static static

Mary J Stewart mastewar at BADLANDS.NODAK.EDU
Thu Oct 9 07:55:56 EST 1997


Try humidifying the CO2 by bubbling it through water before it gets to 
your porus plastic pad.  Basically, get a erlenmeyer flask with a rubber 
stopper with two holes bored into it.  Through the holes, insert two 
lengths of a rigid tube (a 5 ml disposable plastic pipette works well if 
you just cut it to the right length).  One on the lengths of tube
should be long enough to almost reach the bottom of the flask---Put the 
tubing that comes from your CO2 source onto this tubing.  It will bring 
the CO2 into the water and humidify it.  The other rigid tube should be 
shorter, ie, not reach into the water.  This tube should be connected to 
the tubing that leads into the CO2 plastic pad.  In this way, the 
incoming CO2 will be bubbled through the water via the longer rigid tube, 
then the humidified CO2 will leave the flask via the shorter rigid tube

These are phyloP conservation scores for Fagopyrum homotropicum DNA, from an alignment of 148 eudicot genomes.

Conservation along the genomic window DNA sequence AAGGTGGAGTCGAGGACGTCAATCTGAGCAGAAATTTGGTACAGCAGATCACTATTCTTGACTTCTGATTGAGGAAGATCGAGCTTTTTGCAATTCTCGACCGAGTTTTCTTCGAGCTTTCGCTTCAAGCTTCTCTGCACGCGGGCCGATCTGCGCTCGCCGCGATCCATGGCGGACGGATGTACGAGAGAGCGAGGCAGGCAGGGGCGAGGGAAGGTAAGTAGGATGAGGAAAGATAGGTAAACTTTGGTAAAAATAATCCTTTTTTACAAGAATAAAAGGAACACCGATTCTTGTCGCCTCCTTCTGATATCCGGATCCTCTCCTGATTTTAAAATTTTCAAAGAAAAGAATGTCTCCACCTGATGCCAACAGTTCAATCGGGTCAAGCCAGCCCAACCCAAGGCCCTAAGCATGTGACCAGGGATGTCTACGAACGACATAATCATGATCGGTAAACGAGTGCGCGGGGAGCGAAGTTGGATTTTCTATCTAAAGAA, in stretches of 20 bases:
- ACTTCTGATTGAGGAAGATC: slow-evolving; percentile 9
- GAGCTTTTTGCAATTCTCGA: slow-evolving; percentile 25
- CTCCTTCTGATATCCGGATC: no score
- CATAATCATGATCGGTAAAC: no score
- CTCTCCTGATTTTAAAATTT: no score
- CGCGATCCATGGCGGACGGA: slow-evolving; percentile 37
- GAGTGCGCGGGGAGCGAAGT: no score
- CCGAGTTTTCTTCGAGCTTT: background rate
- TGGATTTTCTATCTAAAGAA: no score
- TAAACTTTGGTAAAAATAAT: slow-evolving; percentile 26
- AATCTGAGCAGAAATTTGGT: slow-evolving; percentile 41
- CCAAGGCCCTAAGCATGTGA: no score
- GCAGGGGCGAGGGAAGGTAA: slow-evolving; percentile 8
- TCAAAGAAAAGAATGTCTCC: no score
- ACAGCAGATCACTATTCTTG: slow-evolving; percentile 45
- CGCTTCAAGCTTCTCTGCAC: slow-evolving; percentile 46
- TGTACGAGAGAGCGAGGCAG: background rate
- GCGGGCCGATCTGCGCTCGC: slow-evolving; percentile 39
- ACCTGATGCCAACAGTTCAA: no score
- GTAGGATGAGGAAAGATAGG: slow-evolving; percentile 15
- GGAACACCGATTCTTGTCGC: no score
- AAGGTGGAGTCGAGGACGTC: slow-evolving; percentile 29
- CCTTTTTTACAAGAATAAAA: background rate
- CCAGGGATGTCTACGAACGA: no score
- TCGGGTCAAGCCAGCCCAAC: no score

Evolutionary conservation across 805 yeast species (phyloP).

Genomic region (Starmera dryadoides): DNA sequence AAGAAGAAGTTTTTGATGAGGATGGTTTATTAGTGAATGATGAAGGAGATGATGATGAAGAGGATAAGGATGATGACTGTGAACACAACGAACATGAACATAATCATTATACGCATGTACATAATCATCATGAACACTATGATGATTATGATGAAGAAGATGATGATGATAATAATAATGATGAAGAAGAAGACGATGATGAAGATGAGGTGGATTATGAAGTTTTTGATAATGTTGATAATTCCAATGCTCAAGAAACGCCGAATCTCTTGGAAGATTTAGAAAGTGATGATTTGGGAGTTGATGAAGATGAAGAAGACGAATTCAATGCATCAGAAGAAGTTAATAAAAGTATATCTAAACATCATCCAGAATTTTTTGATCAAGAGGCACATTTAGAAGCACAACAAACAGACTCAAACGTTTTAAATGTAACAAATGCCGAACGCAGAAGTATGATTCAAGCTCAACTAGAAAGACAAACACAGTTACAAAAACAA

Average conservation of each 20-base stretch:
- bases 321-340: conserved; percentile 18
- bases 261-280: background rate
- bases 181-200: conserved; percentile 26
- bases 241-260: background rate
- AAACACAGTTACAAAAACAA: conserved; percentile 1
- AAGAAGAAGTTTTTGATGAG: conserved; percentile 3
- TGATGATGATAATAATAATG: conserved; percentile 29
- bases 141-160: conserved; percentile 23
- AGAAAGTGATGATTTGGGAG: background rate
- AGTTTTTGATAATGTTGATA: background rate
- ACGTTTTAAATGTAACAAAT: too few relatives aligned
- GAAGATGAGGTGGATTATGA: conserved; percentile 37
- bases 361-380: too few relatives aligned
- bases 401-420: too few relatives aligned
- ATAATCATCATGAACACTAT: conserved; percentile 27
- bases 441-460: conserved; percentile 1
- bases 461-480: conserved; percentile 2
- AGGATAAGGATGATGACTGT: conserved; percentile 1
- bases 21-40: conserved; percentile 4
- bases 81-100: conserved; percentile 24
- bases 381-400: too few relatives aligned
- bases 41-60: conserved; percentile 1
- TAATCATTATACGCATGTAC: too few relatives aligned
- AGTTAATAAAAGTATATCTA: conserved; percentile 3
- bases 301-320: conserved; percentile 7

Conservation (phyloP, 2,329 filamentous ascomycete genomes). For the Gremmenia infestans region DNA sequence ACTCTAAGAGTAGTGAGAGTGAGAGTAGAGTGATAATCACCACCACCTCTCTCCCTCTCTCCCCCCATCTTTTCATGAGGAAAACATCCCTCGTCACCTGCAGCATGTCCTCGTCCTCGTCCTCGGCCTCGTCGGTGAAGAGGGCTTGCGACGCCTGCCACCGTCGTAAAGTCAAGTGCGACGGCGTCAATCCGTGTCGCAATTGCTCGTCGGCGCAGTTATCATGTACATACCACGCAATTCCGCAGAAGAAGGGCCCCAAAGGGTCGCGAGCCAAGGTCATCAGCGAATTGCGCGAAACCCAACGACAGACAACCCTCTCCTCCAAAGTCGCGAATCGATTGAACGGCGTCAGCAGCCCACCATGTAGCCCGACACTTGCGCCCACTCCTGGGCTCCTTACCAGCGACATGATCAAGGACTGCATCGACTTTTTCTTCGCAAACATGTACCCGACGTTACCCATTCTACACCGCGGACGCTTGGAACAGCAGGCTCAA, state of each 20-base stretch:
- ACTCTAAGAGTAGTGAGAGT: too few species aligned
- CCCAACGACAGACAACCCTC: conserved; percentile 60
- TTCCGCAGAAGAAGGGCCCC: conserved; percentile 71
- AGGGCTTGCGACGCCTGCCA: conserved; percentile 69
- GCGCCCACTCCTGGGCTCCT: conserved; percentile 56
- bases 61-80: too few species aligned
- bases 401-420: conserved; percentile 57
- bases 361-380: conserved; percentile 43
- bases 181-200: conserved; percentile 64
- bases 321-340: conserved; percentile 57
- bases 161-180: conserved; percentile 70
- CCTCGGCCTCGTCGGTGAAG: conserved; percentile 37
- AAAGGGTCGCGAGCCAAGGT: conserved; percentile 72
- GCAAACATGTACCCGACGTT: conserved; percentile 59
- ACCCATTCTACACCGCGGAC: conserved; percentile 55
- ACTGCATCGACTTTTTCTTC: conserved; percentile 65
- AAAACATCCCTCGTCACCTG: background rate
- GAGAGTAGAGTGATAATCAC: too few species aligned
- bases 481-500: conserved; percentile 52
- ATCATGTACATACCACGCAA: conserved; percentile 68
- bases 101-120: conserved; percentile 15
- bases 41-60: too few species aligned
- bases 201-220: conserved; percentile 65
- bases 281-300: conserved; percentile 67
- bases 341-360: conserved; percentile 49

and will be routed to your CO2 pad.  This should help the static problem.
 

On Wed, 8 Oct 1997, Chris Jones & Deirdre Sumpter wrote:

> Does anyone have suggestions on how to go about minimizing static
> electricity when working with flies? I'm using plastic vials and both
> cotton and foam plugs (the latter being noticably worse for static) and a
> typical CO2 pad surfaced with porous plastic. My problem, recognizable to
> most everyone reading this, I suspect, is that static will sporadically
> fling anesthetized flies to the four corners of the pad and beyond, and
> it's driving me nuts. Any advice on how to defeat (or at least circumvent)
> Mother Nature in this struggle?
> 
> 



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